Those smiles and better-than-normal state for my dad did not last long. I had gone to bed at around 12:30am. By 2:30, my dad’s ailment had taken a firm grip and gotten the upper hand. I woke up suddenly to loud yelling. Glanced at my Fitbit to check the time and rushed to my dad’s room.
Dad was in bed – clearly awake – and was yelling as hard as he could. The assistant lady was helplessly sitting beside him. And my mom was deep asleep next to my dad. My dad was trying to wake up mom with the one arm that is still functioning. But mom is so overcome by exhaustion – and as I have mentioned before, she is a patient herself – her body just could not take any more in spite of all that chaos that was happening a foot away from her.
I went by my dad’s side and started to calm him down. He was slurring all the time. Completely incoherent in his speech, there was absolutely no way to communicate with him – let alone apply reason or logic. You could sense that he was feeling very helpless and wanted my mom to be with him. As part of his brain damage – he calls my mom “mom” now!!! He does not remember her name. He just calls her “mom”. I will write about a defining moment in my life about my dad and his mom (my grandma) later.
I tried a lot of things – getting him to sit up, getting him to lie down, giving him water, just talking to him in soft voices…. He kept on going thru a phase of what seemed like a few moments of logical thinking (“Go to your bed! It is too late now!!”) followed by a few minutes of complete insanity (“Call mom! She has borrowed money!! I need to drink milk!! – and those were the words I could actually comprehend). In about 20 minutes he tired himself out and then went off to bed.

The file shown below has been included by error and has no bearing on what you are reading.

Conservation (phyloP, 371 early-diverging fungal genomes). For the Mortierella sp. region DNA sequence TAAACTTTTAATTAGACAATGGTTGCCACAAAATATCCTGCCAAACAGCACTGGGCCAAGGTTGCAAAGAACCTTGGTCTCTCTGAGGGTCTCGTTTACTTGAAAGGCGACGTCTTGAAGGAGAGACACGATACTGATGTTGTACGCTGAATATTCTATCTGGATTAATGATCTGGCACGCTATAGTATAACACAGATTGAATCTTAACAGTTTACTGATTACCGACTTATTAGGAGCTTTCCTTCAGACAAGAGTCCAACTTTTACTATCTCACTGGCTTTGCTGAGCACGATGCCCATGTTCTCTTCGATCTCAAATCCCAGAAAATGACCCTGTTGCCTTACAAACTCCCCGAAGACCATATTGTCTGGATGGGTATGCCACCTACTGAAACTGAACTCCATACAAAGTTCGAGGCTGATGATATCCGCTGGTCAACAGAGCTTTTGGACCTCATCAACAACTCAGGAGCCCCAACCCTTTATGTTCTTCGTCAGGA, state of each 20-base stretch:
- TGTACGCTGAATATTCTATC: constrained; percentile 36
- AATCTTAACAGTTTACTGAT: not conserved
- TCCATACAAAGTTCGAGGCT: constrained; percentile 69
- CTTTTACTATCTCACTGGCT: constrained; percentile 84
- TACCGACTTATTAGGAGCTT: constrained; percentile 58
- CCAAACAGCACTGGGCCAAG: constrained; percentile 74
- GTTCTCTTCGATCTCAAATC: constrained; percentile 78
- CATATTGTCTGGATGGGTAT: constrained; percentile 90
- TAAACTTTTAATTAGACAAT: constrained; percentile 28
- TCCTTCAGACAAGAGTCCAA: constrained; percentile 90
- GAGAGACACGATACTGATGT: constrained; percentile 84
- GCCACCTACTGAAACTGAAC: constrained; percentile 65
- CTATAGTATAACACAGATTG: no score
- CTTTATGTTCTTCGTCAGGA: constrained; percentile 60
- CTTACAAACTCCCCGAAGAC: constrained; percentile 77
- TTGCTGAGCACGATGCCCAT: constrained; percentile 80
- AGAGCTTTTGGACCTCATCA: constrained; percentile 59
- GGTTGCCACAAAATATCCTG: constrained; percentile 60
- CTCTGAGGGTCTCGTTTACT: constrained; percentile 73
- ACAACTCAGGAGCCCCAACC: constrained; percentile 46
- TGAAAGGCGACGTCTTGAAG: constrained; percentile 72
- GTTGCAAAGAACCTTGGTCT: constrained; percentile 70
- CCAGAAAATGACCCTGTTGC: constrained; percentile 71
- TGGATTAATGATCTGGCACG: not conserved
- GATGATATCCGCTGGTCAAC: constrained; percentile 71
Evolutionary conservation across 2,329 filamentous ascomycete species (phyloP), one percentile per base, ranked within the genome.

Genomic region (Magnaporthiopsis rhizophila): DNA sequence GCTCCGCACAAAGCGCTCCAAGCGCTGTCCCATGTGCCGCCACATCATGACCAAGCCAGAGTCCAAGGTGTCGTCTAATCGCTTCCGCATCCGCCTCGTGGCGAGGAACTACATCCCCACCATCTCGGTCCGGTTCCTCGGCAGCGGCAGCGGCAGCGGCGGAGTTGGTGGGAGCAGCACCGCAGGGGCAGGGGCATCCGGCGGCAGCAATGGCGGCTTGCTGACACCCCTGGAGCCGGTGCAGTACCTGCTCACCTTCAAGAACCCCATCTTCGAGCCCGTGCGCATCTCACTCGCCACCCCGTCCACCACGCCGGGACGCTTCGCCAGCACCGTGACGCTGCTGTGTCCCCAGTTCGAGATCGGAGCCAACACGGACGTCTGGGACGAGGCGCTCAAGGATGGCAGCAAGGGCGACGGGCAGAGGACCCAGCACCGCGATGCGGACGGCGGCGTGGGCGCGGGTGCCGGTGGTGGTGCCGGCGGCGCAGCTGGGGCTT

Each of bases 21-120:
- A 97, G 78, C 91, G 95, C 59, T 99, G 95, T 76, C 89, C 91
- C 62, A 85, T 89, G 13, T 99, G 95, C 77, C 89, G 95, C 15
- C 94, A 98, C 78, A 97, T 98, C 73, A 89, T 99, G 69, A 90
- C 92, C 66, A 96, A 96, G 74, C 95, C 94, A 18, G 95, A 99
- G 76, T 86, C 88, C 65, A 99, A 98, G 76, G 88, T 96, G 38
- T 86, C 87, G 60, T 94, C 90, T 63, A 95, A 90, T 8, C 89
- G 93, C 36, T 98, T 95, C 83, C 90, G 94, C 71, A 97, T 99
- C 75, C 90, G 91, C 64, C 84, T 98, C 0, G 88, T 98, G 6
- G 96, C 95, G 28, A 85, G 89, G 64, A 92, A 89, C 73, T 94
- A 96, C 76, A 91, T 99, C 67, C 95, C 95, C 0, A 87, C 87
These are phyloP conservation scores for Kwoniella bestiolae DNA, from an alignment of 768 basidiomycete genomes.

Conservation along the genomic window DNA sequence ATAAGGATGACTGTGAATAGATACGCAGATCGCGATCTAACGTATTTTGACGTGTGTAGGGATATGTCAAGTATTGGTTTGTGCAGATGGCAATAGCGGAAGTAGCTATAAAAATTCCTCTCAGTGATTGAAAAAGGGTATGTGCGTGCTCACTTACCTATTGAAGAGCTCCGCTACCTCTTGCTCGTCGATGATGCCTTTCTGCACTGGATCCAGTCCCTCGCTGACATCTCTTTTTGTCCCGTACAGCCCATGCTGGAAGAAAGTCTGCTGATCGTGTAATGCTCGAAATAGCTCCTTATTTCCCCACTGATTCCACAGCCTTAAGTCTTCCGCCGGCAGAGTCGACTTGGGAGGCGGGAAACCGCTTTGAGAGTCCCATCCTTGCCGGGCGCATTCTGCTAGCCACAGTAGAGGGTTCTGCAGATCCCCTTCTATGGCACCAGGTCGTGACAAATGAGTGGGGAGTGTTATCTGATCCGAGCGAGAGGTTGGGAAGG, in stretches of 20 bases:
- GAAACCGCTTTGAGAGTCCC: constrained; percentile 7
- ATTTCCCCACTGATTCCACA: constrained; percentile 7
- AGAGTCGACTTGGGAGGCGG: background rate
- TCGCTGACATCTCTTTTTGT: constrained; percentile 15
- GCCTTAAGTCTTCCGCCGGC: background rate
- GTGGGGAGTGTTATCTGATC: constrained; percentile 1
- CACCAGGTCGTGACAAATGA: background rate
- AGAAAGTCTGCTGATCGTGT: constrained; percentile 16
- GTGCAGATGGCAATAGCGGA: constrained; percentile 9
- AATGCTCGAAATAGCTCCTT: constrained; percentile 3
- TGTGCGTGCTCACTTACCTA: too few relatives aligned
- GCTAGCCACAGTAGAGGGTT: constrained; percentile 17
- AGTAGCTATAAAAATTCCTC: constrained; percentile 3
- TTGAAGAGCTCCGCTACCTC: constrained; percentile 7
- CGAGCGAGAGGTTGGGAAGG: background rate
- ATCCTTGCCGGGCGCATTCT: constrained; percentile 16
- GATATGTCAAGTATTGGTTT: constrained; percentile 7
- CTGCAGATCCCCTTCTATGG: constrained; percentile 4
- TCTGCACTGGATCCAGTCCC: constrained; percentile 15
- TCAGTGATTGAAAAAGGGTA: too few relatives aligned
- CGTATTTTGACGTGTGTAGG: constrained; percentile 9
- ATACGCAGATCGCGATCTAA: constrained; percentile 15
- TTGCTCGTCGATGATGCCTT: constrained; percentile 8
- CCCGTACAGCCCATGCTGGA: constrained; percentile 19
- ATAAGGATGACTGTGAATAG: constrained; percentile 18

I went to mine to start writing my blog. He woke up in another 10 minutes and we went thru this cycle three times till he finally slept off at around 4am. My mom never woke up at all thru all this.
Sat in the balcony and made a few birthday calls to US. Checked the emails and realized one of my patients in hospice had “transitioned” this morning. When I went to check on him on Monday before leaving for India, I had met his son-in-law there – it was pretty evident he was not going to make it for too long.
Shut down my computer, overwhelmed with my thoughts of my dad, my hospice friend who is longer no more and my mom.
When I go to hospice, it is a volunteering thing. If I want not to deal with a situation or am frustrated by a patient, I can always walk out. Or go to another patient. I have a choice.
The caregivers in the hospice – they have less of a choice – but at some level this is their profession. They are trained for this and to some extent, they have chosen this as their calling. But still, my heart goes out to them watching them keeping their sanity amidst some of the gut-wrenching scenes. (How do you really deal with a situation when the patient helplessly looks at you and asks – “Can you speed this up?”. Yes, I have seen that happen with one of my patients)
The assistants we have here at our house – my heart goes out even more. They are not professionally trained at all. These are middle aged women who are doing this because they need a livelihood. I have found, so far, all of them extremely compassionate and incredibly patient. What they do not have in training, they make up in sincerity.
And then there is my mom. She is having to carry the biggest burden of the care giving. She has refused to sleep anywhere but next to my dad in spite of knowing that she is going to not get much rest. Dad is yelling always for her – without any rhyme or reason. She has not complained yet of her situation even once or has asked any of her kids for any more help than we are giving now.
Here is the tough reality – she was offered no choice. Life dealt her not the brain stroke itself but the biggest collateral damage it can cause.
Being a primary caregiver is much tougher than I will ever realize.
By the way, when I went back to dad’s room, mom was changing his diaper. To give them some privacy, I stepped out and came out to the balcony to enjoy the dawn break – something my dad and I often enjoyed together.
Went back a few minutes later and saw that the kitchen lights were on. Stepping in, I saw what was going on… My mom, instead of going back to sleep, was in the kitchen making tea for me!!!
Like I said, being a primary caregiver, is very very tough.
Being a mom? Much tougher, I suspect.
Being both? Beyond my level of comprehension…